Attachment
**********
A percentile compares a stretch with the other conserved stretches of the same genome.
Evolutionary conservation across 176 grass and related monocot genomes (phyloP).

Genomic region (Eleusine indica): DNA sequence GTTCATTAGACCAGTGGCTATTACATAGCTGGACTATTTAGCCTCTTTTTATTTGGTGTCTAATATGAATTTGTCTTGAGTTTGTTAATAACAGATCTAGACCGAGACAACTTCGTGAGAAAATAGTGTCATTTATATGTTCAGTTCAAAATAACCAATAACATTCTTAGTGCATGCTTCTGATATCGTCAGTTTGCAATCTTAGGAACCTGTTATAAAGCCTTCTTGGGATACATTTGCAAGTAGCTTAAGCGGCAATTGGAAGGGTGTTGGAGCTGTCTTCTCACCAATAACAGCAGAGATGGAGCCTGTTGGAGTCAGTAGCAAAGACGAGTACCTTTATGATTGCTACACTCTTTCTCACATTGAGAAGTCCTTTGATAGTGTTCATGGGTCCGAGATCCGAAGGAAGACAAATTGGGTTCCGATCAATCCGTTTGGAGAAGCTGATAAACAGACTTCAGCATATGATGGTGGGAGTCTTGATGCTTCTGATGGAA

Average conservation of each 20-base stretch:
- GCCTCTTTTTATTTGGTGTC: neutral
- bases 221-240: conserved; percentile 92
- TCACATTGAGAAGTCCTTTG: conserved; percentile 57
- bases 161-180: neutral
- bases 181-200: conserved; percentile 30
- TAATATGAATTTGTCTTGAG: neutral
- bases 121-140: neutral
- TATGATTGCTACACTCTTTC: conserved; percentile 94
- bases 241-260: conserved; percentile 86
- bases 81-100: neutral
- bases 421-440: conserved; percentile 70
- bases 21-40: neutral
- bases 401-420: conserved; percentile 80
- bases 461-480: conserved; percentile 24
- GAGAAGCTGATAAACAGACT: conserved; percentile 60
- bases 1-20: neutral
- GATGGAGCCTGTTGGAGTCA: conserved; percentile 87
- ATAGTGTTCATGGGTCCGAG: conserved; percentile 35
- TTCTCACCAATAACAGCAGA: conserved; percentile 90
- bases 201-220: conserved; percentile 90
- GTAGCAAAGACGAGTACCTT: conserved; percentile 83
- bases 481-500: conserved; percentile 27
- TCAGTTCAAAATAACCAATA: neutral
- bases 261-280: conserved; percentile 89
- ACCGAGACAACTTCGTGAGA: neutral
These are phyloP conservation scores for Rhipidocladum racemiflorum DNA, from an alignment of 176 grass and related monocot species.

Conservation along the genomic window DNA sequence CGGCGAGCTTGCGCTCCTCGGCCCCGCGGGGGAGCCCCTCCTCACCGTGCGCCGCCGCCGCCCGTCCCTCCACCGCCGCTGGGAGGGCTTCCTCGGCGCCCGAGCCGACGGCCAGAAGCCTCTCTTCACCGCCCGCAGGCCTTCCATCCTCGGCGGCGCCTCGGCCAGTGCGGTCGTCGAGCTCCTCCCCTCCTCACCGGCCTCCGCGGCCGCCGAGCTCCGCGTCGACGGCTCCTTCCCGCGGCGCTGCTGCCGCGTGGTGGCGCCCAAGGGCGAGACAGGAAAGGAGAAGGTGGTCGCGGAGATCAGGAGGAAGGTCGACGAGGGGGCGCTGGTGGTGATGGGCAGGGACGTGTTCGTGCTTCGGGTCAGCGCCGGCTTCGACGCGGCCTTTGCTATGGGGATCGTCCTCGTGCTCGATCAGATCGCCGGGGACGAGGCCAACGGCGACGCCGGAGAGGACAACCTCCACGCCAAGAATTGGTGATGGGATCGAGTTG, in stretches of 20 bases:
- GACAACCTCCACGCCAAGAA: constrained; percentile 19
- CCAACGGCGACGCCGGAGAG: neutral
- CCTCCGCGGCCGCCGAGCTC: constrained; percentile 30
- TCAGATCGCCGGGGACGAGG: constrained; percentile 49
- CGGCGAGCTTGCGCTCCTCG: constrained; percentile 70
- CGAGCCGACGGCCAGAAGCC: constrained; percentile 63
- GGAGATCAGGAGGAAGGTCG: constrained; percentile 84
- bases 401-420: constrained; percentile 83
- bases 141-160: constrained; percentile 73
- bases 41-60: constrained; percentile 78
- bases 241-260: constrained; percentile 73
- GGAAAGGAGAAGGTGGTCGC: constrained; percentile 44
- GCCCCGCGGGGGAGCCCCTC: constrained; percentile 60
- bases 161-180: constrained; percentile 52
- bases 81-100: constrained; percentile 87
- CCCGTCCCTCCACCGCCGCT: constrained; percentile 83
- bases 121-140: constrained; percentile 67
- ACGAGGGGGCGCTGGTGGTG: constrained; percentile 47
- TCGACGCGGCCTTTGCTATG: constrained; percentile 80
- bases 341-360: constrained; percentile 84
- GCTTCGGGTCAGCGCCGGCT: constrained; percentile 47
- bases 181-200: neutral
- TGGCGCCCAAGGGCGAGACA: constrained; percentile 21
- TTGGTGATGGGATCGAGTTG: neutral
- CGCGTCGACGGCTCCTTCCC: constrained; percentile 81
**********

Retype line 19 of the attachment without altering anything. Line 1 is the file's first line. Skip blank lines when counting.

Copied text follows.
- GAGAAGCTGATAAACAGACT: conserved; percentile 60